In the model T racing and speedster world, era correct cars, I know of a few (less than eight, with a few other maybes I don't know enough about), that I would consider to be among the very best. I have rarely seen this car myself, but I have known and heard about it for many years. For model T speedsters? I think it is one of the best.
The 16V Roof head on this car came from Wingham Ontario. When cleaning out the basement of the Frigidair dealership in that town this unique looking head was spotted. Because of its unique look it was set aside from the scrap pile. Originally thought it was for a Model A. Regardless, it went through a number of hands, the Barrie ON swap meet and finally ending up running on Fredís car.
Why is it being sold, I remember he really put his heart and soul into it.
Off the subject. But wasn't that Chris Egsgaard's Pietenpole model t airplane at one time
Bill: The 16 valve Roof in the Laurel bodied car is called a type Model A Roof head. This is the first type of Roof 16 valve head, it uses all of the Model T valve ports in the block as part of the intake system. Maybe that is why someone thought it was for a Model A.
Robert: Yes the airplane was Chris Egsgaard's, there was a Vintage Ford story on it a while back but I don't remember the issue number.
Yes, this is certainly a great speedster and worth every dime of the asking price. Fred certainly knows how to build Model Ts and someone will get a very special car.
All of Fred's Model Ts were well built cars. I wonder if Fred's other cars have been sold?
To re-iterate what Jerry asked: "I see it's offered by Fred's son. I hate to ask, but have I missed some news about Fred?"
Is Fred still with us?
Fred and I used to communicate on a regular basis but I have not kept in touch with him in a few years.
Fred is still with us however his mind is failing.
A terrible thing to happen to anyone but it hurts me very much as he was my mentor. The knowledge he gained from his first Model T in 1953 (I think) was always share with anyone.
My last visit with Fred, I donít think he knew me. Went through this with my Mother and know the signs to well.
At that visit I show him pictures of the racer I restored/built and this was always one of the things Fred loved, speedster and speed equipment. He would talk for hours, give you the history and some times more information then you could take. He never got into a discussion, it was just pictures.
Yes he still with us but I miss him dearly.
Fred and his wife are both still in the family home and it is the goal of their children to keep them there. God bless the Houston family.
Thanks for the information, Mike - talked with Fred on several occasions !
Mike- Thank you so much for giving us this update. It is certainly sad when someone's mind begins to fail. Fred has always been a cornerstone to the Model T hobby and the MTFCA. I know many people in this club have benefitted from his knowledge and generosity. My thoughts and best wishes go to the Houston family during this difficult time.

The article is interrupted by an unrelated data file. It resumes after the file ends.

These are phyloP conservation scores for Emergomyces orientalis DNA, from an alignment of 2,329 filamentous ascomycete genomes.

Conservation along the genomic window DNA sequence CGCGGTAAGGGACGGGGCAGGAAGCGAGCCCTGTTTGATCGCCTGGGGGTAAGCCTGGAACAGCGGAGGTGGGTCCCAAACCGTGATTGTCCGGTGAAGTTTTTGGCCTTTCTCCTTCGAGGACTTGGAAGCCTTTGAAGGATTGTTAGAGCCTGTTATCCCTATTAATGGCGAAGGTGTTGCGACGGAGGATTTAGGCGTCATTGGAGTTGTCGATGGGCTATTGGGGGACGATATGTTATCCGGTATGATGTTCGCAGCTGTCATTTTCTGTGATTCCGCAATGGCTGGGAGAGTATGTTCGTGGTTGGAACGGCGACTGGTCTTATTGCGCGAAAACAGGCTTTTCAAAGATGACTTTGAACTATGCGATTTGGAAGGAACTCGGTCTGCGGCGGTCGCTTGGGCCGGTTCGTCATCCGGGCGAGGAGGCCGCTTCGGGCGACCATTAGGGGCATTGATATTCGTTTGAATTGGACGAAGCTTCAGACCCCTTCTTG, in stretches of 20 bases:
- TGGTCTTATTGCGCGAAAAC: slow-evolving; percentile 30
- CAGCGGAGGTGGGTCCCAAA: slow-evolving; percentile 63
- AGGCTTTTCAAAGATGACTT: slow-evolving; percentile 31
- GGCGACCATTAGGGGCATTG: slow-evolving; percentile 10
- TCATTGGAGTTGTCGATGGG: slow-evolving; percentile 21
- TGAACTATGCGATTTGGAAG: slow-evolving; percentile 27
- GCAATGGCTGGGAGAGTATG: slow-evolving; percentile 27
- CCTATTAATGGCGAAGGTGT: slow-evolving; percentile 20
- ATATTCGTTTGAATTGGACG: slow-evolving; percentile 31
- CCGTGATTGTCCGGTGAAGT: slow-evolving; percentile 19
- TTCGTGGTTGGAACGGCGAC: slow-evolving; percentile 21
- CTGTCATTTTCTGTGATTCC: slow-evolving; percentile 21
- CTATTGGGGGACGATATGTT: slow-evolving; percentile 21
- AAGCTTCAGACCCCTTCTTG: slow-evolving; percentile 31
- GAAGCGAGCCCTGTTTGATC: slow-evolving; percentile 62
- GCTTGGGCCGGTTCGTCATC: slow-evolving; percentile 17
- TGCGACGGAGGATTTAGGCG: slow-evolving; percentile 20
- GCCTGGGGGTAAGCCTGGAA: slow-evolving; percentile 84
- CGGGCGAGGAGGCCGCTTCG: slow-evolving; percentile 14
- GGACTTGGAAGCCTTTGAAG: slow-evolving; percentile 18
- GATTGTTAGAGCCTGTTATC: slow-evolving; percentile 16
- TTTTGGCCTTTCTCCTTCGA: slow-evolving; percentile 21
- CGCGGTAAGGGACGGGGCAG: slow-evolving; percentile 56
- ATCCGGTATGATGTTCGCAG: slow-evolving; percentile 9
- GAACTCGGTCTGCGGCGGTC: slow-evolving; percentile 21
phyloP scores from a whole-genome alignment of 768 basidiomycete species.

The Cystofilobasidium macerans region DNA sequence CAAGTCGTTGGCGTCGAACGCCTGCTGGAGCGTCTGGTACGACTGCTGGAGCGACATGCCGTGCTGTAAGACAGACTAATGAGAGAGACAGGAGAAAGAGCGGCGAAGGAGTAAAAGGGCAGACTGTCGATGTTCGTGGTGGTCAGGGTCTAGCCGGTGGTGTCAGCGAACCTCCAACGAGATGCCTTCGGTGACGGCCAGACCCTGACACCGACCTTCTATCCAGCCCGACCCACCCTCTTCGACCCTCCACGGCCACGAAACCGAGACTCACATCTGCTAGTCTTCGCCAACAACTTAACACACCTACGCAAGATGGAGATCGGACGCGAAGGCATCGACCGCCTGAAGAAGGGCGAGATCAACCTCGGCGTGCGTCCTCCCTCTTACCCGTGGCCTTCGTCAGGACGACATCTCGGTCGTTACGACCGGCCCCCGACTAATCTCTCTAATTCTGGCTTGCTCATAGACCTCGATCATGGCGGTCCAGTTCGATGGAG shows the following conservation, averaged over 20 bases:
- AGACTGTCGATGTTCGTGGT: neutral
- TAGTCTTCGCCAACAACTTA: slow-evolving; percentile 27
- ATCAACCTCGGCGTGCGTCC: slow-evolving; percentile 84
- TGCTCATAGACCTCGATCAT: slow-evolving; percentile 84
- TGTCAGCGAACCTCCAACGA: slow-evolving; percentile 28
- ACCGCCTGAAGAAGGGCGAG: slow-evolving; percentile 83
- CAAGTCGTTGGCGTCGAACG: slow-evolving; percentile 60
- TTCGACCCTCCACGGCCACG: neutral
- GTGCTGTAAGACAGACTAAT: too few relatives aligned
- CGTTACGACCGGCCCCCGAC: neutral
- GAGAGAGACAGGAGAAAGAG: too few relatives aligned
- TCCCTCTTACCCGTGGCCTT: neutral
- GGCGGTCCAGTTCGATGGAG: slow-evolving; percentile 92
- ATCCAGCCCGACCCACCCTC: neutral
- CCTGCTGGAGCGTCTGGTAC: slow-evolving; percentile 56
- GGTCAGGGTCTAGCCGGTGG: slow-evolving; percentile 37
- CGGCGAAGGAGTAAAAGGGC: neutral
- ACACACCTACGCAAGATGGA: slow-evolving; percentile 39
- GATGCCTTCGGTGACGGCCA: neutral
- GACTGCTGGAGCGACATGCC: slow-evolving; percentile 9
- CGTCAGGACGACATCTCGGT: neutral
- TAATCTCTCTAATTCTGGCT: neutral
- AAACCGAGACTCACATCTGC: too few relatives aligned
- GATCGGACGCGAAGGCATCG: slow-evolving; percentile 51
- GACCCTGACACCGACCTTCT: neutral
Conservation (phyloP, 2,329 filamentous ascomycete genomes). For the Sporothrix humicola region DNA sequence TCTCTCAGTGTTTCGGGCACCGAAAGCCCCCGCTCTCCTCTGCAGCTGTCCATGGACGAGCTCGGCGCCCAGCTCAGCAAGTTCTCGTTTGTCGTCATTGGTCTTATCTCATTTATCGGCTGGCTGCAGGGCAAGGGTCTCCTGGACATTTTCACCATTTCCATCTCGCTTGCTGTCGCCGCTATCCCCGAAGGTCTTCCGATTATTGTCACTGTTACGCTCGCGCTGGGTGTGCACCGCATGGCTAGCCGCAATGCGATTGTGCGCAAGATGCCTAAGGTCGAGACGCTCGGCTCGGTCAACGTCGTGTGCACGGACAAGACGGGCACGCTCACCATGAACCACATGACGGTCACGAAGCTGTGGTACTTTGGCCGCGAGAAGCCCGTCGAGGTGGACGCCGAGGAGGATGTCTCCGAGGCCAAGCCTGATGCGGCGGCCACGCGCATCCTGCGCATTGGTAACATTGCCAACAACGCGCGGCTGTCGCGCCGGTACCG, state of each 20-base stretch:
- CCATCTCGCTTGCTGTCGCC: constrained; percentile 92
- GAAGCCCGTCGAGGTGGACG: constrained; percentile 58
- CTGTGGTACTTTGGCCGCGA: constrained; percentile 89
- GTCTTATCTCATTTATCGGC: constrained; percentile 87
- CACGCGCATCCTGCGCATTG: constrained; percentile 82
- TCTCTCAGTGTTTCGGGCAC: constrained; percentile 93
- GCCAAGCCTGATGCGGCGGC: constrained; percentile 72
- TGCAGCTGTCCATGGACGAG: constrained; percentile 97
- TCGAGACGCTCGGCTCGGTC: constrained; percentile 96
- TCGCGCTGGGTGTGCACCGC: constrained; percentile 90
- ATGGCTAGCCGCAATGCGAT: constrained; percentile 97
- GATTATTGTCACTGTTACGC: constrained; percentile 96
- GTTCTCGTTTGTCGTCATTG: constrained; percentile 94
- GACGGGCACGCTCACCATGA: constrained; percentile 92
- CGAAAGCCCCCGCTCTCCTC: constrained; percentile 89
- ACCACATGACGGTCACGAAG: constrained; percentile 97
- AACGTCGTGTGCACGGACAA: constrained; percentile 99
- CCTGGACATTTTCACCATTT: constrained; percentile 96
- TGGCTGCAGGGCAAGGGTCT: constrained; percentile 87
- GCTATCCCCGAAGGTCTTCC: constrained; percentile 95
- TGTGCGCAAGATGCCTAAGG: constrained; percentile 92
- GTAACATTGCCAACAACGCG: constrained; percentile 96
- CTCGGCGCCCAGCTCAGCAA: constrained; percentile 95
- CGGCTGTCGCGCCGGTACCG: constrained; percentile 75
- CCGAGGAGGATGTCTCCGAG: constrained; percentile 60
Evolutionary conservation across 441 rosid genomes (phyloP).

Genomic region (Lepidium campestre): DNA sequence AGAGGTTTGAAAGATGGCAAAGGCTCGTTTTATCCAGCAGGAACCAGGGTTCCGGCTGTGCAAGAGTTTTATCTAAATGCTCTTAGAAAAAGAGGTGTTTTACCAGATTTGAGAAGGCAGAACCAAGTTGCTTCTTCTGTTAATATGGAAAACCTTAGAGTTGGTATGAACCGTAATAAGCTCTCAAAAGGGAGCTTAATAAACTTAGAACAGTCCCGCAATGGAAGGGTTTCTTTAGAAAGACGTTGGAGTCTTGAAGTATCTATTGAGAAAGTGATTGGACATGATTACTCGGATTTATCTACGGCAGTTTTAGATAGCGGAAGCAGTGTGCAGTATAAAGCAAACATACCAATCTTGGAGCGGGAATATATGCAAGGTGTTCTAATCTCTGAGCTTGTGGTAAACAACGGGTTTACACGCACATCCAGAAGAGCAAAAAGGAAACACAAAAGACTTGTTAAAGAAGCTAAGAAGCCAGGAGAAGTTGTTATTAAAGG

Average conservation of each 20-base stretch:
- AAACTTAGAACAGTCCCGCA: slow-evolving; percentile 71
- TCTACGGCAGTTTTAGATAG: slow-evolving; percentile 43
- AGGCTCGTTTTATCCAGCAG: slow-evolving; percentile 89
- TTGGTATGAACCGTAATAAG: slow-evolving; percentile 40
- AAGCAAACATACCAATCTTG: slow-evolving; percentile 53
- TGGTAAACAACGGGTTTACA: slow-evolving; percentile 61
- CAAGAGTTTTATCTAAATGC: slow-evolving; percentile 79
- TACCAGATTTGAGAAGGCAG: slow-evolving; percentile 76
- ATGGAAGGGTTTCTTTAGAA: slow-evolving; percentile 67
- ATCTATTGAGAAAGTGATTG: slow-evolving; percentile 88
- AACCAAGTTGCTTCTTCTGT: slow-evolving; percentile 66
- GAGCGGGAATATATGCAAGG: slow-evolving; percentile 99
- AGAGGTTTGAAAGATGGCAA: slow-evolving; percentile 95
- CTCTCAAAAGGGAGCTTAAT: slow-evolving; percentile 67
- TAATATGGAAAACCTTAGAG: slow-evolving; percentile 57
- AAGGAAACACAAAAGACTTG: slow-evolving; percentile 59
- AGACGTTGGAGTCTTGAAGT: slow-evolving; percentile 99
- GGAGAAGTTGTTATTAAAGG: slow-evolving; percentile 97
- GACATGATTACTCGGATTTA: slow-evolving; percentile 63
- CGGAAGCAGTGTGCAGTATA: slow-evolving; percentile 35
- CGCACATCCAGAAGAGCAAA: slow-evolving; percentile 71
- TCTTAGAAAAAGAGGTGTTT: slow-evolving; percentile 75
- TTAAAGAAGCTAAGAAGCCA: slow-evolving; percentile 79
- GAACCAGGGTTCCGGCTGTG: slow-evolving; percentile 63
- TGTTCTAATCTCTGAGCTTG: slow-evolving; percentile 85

It would be fun and memorable to post some pictures of Fred and his various Model Ts and/or pictures of Fred and Lavina on tour. I might have some of his red Ames/Fronty speedster from a National Tour awhile back. That was a neat car as well.
Thank you again for updating us.
Mike is correct regarding my father's health and our goal. So much knowledge is gone. Also selling his 1921 Ames Speedster, 1914 Runabout and enclosed trailer.
Sorry to hear this, Bill - we've had my Mom in a "memory-care" facility for over three years now - healthy 88 y.o. but she doesn't know/remember much anymore - my sympathy goes out to your family !
Bill and Mike, Thank you for the update. I'm sorry for this also and will keep Fred in my prayers.
The few times I was able to speak with your dad, I found him to be a true gentleman. I'm so sorry for his current troubles.
So difficult to deal with things like this. My sympathies to his whole family. I have been through this with several people, both with friends (one of my model T mentors about twelve years ago), and several family. I never got to more than barely meet Fred Houston, but knew several people that knew him well. Always heard good things about him.
Thanks to those that asked, and gave, updated information on his condition. I know it is difficult. I hope selling the cars is the right decision and what the family wants.
Our thoughts are with you all.
Thanks Mike and Bill for the Update. Family is everything. I am so pleased to hear you are doing everything to ensure they are able to stay at home together in a place that is familiar to them. I have always admired Fred's magnificent T's and anybody who finds themselves owning one will have one special T.